In some manufacturing applications, accuracy up to 99% is not of high value, and a dispense of 0.10 gram of material on one product and a 0.101 gram dispense on the next product rolling down the assembly line doesn’t matter all that much.

However, for some applications, especially those where maximum speed and premium quality are vital, such a high degree of variation could lead to a lot of expensive scrap and costly downtime.

Such was the case for a large multinational electronics manufacturer that recently contacted Techcon. Working to meet the demand for a hot new premium electronic device, they had high-speed potting lines going in several facilities throughout Asia, and on each line at each facility, the problem was the same. They were using a series of time/pressure valve dispensers, and from product to product on the line, the volume of silicon being dispensed varied from inadequate to overflowing.

In fact, their extensive quality control procedures were rejecting device after device where not enough silicon entered the cavity, leaving the printed circuit board assembly on the innovative new product open to prying competitive eyes as well as vulnerable to vibration damage in shipping and in use. And, they also found themselves continually having to reject devices where the silicon was actually oozing out of the case, making the product unsalable and even creating a clean-up need on the line. To compensate, they were frequently stopping the lines to adjust settings, but, with lowered yields and high waste levels, they knew that they needed a better solution long term.

Variations in viscosity don’t have to be a problem anymore

As folks familiar with dispensing applications likely conjectured, the environments were subject to ambient temperature and moisture fluctuations, a very common issue. In an open system like a time/pressure valve, this can wreak havoc on the consistency of the flow of any material, changing viscosity—and the resulting size of the bead dispensed—minute to minute. And, since these valves—and all dispensers for that matter—are unable to compensate, a wide variety in the amount of material dispensed each time is the inevitable result.

The exception is the progressive cavity pump. It differs dramatically in operation from a time/pressure valve, which is simply an “open and close” type of mechanism—whatever volume of material has happened to flow into the cavity during the set time interval is what the pump dispenses when it fires. As a result, variations can be as high as ±5%-±10% or more, which was the variation this manufacturer was being challenged with.

The progressive cavity pump works differently. It is a closed system with the precise volume of material fed under positive pressure to a series of rotors/stators, and so it is impervious to changes in viscosity or any other variables that can impact dispense volume. Indeed, whether dispensing anything from plain water to high viscosity materials rating 300,000 centipoise or more, dispense rates have been shown to be up to 99% accurate, which is what this company quickly enjoyed, instantly increasing their yields and slashing their scrap rates.

Vigorous testing beforehand proves out ultimate success

Well, I say “instantly,” but, truth is, there was some reasonable degree of “prove out” time invested beforehand. Like many strategically run companies, especially large multinationals, this organization needed to be sure of the efficacy of a new potential solution before making such huge changes to its global production infrastructure. This started with a demo at our facility using the Techcon progressive cavity pumps and the actual silicon material in use at their facilities. The results were excellent, so this was followed by a six-week test run at their main factory, and only when these results were also excellent—the difference was clearly night and day—did they implement the progressive cavity pumps on all of their mass production lines. By now, they are running several hundred pumps at every assembly line throughout Asia and the results are universally outstanding—consistently meeting up to 99% volume goal over thousands and thousands of devices.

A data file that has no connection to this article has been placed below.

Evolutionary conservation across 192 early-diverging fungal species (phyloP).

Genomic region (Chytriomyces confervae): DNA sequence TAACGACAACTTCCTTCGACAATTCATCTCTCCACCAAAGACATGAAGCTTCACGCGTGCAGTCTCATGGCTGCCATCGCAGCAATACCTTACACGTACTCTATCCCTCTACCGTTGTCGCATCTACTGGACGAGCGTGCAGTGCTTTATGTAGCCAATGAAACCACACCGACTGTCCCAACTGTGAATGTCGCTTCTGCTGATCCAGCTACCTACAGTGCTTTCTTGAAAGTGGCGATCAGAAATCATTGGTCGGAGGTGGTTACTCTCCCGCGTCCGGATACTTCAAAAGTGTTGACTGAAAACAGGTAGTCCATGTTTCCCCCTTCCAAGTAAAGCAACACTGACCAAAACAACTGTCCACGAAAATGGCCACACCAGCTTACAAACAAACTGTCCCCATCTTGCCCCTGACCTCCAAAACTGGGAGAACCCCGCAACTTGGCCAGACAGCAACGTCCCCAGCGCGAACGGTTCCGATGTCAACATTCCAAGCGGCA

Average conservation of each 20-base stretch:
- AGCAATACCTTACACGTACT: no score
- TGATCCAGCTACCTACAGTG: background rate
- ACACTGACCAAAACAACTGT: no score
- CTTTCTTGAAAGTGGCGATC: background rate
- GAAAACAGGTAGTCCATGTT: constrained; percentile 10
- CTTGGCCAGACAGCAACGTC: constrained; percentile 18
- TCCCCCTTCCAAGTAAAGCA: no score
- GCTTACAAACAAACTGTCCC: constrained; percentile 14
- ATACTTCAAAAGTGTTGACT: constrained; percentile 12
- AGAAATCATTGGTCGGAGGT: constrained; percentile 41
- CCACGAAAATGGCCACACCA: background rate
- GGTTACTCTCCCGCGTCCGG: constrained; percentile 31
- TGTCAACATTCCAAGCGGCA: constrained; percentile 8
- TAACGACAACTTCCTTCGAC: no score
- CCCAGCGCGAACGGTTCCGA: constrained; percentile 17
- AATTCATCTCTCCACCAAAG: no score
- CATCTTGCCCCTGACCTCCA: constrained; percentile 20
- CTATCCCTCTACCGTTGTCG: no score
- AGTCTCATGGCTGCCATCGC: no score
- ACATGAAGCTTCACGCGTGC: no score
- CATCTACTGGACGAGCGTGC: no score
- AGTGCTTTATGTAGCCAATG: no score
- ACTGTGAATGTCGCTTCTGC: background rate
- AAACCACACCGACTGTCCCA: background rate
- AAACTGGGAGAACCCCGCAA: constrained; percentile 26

It is also worthy of note to mention that, although it was the demonstrated consistency that drove their evolution to these pumps, they are finding that some other factors are working to further increase their yields. For example, since progressive cavity pumps are continuous flow, they no longer have to stop the line to refill the material, as they did with the incumbent time/pressure pumps. Further, although flow rates don’t need to be constantly tweaked as they were before, the occasional need to do so can be accomplished by adjusting the motor speed on the controller, so the operation doesn’t have to be stopped for that either, further ensuring against downtime.

Are progressive cavity pumps for you?

Progressive cavity pumps are in successful use in dozens of applications at industrial facilities around the world, not just in electronics manufacturing but in medical, aerospace, automotive production facilities, and many more. The common denominator is a desire for dispensing consistency where such tight tolerances will help increase yields and minimize waste, and certainly, there is no shortage of such premium, quality-focused products being manufactured in these industries and many others.

If this is something that seems like it might solve a challenge in your facility, contact Techcon now to find out more and test out samples. Issues are rare, but for highly corrosive fluids, for example, stator material must be considered, so this type of vetting and pretesting is definitely something we always encourage. And, we are glad to work with you on it. Just give us a call and let’s get rolling.